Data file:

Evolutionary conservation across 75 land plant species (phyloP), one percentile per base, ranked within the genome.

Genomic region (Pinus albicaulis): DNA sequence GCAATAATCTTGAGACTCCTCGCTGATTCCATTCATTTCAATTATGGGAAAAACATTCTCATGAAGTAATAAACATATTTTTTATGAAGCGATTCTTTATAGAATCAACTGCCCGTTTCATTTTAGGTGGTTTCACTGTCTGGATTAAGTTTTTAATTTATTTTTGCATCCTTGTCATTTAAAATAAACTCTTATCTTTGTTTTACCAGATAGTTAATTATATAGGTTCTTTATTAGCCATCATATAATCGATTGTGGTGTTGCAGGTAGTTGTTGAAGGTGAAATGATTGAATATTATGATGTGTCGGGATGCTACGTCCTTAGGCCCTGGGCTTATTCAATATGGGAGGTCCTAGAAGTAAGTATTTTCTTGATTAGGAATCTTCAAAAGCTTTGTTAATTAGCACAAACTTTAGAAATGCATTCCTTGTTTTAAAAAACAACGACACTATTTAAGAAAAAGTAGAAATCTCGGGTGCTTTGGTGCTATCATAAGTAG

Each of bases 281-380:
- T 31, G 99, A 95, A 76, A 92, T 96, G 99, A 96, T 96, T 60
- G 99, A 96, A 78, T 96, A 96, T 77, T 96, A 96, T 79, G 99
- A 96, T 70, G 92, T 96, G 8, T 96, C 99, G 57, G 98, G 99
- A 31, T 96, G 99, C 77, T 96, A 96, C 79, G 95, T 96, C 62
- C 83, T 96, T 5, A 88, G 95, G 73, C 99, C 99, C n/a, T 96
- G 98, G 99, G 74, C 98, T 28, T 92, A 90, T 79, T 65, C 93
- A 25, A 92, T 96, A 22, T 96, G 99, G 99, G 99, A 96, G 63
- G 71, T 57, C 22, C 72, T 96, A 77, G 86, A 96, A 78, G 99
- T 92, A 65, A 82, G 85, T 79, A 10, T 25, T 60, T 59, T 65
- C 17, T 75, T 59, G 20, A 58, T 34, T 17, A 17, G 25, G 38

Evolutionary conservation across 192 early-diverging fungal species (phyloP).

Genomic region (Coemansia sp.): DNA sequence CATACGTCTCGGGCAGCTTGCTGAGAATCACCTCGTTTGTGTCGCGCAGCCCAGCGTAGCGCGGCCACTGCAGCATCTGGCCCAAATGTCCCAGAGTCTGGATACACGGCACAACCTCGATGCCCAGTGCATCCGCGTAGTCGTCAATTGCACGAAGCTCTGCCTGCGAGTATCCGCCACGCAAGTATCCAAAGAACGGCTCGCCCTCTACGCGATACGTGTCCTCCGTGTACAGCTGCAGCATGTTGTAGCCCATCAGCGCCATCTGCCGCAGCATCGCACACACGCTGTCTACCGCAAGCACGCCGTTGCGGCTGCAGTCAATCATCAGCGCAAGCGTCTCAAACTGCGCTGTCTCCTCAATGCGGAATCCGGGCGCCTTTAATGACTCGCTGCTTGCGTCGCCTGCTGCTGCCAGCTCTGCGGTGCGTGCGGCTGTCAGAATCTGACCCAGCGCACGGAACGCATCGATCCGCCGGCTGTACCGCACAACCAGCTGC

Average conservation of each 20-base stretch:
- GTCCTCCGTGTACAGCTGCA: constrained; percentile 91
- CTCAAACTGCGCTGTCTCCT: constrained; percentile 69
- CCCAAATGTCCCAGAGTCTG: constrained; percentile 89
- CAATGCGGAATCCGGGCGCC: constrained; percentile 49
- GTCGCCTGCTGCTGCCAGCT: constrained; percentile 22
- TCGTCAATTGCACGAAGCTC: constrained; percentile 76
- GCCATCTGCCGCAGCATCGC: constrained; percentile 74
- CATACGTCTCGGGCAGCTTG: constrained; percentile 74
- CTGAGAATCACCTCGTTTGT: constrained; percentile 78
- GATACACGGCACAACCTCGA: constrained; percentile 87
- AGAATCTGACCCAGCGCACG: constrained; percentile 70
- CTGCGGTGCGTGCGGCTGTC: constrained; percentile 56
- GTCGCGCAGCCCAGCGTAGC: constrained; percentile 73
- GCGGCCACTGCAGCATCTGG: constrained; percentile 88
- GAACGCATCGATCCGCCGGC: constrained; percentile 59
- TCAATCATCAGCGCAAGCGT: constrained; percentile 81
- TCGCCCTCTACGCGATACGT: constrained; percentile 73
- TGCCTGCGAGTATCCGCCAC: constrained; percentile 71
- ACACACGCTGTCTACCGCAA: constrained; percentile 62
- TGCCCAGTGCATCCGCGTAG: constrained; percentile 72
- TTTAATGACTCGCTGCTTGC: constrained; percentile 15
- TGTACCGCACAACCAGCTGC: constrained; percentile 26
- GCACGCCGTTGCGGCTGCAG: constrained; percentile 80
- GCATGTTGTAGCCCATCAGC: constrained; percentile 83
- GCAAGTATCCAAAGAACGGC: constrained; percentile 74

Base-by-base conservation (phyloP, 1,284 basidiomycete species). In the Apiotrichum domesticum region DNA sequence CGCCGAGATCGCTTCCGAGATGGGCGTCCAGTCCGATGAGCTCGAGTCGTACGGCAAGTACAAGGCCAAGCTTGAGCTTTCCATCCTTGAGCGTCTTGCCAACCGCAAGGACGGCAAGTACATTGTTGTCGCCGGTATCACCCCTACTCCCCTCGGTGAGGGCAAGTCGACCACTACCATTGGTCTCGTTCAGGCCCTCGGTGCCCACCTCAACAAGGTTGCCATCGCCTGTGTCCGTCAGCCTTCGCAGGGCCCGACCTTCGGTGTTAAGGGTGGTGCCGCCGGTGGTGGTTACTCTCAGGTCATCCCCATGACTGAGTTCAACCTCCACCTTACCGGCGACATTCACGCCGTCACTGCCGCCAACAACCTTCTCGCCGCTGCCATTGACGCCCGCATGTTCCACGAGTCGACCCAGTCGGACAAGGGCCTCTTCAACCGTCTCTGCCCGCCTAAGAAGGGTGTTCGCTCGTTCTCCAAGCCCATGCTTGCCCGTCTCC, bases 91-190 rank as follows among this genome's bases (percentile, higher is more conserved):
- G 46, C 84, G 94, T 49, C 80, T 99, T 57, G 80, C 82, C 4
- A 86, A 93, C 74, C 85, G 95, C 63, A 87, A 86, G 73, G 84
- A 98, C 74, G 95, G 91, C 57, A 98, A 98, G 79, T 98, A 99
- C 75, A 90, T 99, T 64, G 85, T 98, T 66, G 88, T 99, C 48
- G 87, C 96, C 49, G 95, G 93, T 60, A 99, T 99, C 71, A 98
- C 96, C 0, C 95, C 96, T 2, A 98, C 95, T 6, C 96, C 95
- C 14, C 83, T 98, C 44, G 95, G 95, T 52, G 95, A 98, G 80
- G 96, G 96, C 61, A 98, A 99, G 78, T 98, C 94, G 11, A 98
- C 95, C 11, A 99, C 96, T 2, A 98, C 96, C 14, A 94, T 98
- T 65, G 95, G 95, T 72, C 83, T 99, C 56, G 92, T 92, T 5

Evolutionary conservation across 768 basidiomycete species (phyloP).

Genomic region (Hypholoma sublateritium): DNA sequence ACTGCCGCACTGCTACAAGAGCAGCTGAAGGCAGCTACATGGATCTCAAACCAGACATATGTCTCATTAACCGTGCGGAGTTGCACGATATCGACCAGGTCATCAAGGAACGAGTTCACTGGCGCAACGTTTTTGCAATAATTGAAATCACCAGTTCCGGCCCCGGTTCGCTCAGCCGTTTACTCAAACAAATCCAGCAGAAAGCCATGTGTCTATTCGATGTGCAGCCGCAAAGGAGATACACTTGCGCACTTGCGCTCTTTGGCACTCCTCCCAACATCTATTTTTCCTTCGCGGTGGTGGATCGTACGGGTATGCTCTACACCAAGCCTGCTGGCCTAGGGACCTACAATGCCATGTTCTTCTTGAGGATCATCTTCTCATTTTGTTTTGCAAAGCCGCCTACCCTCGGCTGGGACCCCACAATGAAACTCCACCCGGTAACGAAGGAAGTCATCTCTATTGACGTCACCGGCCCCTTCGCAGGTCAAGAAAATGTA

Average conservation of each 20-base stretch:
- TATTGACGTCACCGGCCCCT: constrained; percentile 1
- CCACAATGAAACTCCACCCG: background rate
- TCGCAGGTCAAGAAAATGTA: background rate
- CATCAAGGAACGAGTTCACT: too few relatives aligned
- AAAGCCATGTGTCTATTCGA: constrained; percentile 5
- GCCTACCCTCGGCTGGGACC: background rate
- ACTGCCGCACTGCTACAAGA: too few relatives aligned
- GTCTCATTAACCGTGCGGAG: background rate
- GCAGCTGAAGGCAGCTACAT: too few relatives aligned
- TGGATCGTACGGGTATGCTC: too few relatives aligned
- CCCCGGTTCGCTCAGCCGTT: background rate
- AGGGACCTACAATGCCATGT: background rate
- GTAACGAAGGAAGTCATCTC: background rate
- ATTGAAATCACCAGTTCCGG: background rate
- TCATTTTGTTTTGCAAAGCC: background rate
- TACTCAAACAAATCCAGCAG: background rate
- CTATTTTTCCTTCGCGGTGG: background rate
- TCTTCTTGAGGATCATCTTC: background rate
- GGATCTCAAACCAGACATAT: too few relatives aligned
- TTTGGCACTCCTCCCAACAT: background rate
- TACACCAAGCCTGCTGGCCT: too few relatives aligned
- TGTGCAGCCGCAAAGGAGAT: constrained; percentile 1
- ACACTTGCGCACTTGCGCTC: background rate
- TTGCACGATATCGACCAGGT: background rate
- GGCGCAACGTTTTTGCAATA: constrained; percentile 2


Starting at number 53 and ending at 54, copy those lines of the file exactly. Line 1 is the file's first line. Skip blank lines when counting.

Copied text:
Evolutionary conservation across 768 basidiomycete species (phyloP).

Genomic region (Hypholoma sublateritium): DNA sequence ACTGCCGCACTGCTACAAGAGCAGCTGAAGGCAGCTACATGGATCTCAAACCAGACATATGTCTCATTAACCGTGCGGAGTTGCACGATATCGACCAGGTCATCAAGGAACGAGTTCACTGGCGCAACGTTTTTGCAATAATTGAAATCACCAGTTCCGGCCCCGGTTCGCTCAGCCGTTTACTCAAACAAATCCAGCAGAAAGCCATGTGTCTATTCGATGTGCAGCCGCAAAGGAGATACACTTGCGCACTTGCGCTCTTTGGCACTCCTCCCAACATCTATTTTTCCTTCGCGGTGGTGGATCGTACGGGTATGCTCTACACCAAGCCTGCTGGCCTAGGGACCTACAATGCCATGTTCTTCTTGAGGATCATCTTCTCATTTTGTTTTGCAAAGCCGCCTACCCTCGGCTGGGACCCCACAATGAAACTCCACCCGGTAACGAAGGAAGTCATCTCTATTGACGTCACCGGCCCCTTCGCAGGTCAAGAAAATGTA